Daleks have converged on a junkyard in 1963 London, hot on the trail of a renegade Time Lord who possesses an amazingly powerful weapon from ancient Gallifrey. The Daleks’ quarry has left Earth after being discovered by a pair of curious humans, but unknown to the aliens, that same Time Lord has returned to conclude his business, six lives hence. The Doctor and Ace quickly throw their lot in with Group Captain Gilmore and his team of soldiers and scientists, who have discovered the Daleks and are trying to flush them out of hiding. Gilmore begins accepting the Doctor’s strategic advice, which is devised largely to keep the human race out of trouble – but the Daleks have already found like-minded allies on Earth, in the form of a group of fascist sympathizers led by Mr. Ratcliffe. The Daleks themselves are divided along a line of loyalty or disloyalty to the Emperor Daleks – who, as the Doctor discovers, has changed a little bit over the years too. The Doctor is actually playing a dangerous game, trying to ensure that the Hand of Omega does fall into the wrong hands – but which faction of the Daleks is actually worthy of this kind of power?
Season 25 Regular Cast: Sylvester McCoy (The Doctor), Sophie Aldred (Ace)
written by Ben Aaronovitch
directed by Andrew Morgan
music by Keff McCulloch
Guest Cast: Simon Williams (Gilmore), George Sewell (Ratcliffe), Dursley McLinden (Mike), Pamela Salem (Rachel), Karen Gledhill (Allison), Michael Sheard (Headmaster), Harry Fowler (Harry), Joseph Marcell (John), William Thomas (Martin), Jasmine Breaks (The Girl), Peter Hamilton Dyer (Embery), Peter Halliday (Vicar), Derek Keller (Kaufman), Terry Molloy (Emperor Dalek/Davros), John Scott Martin, Cy Town, Tony Starr, Hugh Spright, David Harrison, Norman Bacon, Nigel Wild (Daleks), Royce Mills, Roy Skelton, Brian Miller, John Leeson (Dalek voices), Kathleen Bidmead (Mrs. Smith), John Evans (Undertaker), Richie Kennedy (Mailman), Ron Berry (Gravedigger)
Broadcast from October 5 through 26, 1988
LogBook entry & review by Earl Green
Review: The definitive seventh Doctor story, Remembrance Of The Daleks is a seminal chapter in Doctor Who in the same way that The War Games and Terror Of The Autons colored everything that came after. This story defines the seventh Doctor as the master manipulator, and lays the first hints into the series that the Doctor may, in fact, have a much more mysterious and sinister history than he’s ever revealed. Why is he stockpiling Time Lord weapons such as the Hand of Omega and validium (the living metal from the later Silver Nemesis) that seem to originate from the birth of Time Lord society itself? And did the first Doctor actually know the Daleks, even though, in 1963’s The Daleks, he appeared not to know them? The air of mystery is wonderfully palpable.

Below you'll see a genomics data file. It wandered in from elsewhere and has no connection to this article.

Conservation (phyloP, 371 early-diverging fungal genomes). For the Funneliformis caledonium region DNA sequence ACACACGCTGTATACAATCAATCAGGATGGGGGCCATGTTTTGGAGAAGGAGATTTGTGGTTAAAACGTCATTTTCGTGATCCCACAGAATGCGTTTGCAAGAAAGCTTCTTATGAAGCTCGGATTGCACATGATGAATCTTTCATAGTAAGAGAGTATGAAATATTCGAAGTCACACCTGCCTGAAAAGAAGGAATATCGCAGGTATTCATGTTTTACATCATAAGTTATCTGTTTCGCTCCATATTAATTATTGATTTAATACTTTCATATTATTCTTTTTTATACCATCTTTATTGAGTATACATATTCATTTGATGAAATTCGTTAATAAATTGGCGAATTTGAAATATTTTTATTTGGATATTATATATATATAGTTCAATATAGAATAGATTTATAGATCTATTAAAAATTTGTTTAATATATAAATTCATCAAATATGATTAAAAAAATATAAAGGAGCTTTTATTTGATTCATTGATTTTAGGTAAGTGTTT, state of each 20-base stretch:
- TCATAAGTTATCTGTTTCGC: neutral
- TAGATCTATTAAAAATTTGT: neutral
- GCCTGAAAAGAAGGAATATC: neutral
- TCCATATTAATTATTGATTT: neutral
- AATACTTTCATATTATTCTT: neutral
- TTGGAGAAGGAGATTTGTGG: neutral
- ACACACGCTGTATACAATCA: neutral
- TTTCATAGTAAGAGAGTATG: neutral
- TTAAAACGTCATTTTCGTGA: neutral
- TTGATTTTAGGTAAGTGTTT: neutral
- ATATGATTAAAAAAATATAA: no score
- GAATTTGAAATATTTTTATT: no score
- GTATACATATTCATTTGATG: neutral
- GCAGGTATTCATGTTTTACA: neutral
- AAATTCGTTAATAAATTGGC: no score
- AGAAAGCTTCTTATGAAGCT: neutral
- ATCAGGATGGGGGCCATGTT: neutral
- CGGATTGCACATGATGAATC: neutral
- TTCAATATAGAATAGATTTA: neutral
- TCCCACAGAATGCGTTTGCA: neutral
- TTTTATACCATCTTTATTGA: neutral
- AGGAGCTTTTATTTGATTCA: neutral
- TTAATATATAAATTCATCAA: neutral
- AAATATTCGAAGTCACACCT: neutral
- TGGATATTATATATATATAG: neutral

Ace also becomes a vital part of the show in this story, gaining an endearing sense of indignation at the plight of others, healthy sarcasm, and just a hint of teenage hormones. The petulant sulkiness she displays in Dragonfire is thankfully toned down at this point. Ace also becomes an action heroine here, repaying years of companions-screaming-at-the-Daleks scenes by going after the aliens with an electrified baseball bat, an activity that almost gets her killed in part two. And even the Daleks are given character development, hints of internal ethnic-cleansing wars which actually justify the previous two Dalek stories. The Daleks are also seen in a more menacing form than they have ever been portrayed, and are easily at their best since the sixties – although the bulb-headed Emperor Dalek is nearly funny until we find out what’s inside. If Remembrance fails on any count, it is the music – Keff McCulloch zips back and forth between nicely atmospheric bits of mood music and, mainly in action scenes, more distracting dance music. Sorry, Keff – Daleks don’t dance.
And for those wishing to get more from the story, you may wish to track down the novelization written by Ben Aaronovitch, printed by Target Books in 1990. Along with Ian Briggs’ The Curse Of Fenric book, Aaronovitch added a great deal of material to his basic story and laid the groundwork that Virgin’s early New Adventures novels would follow for at least a year.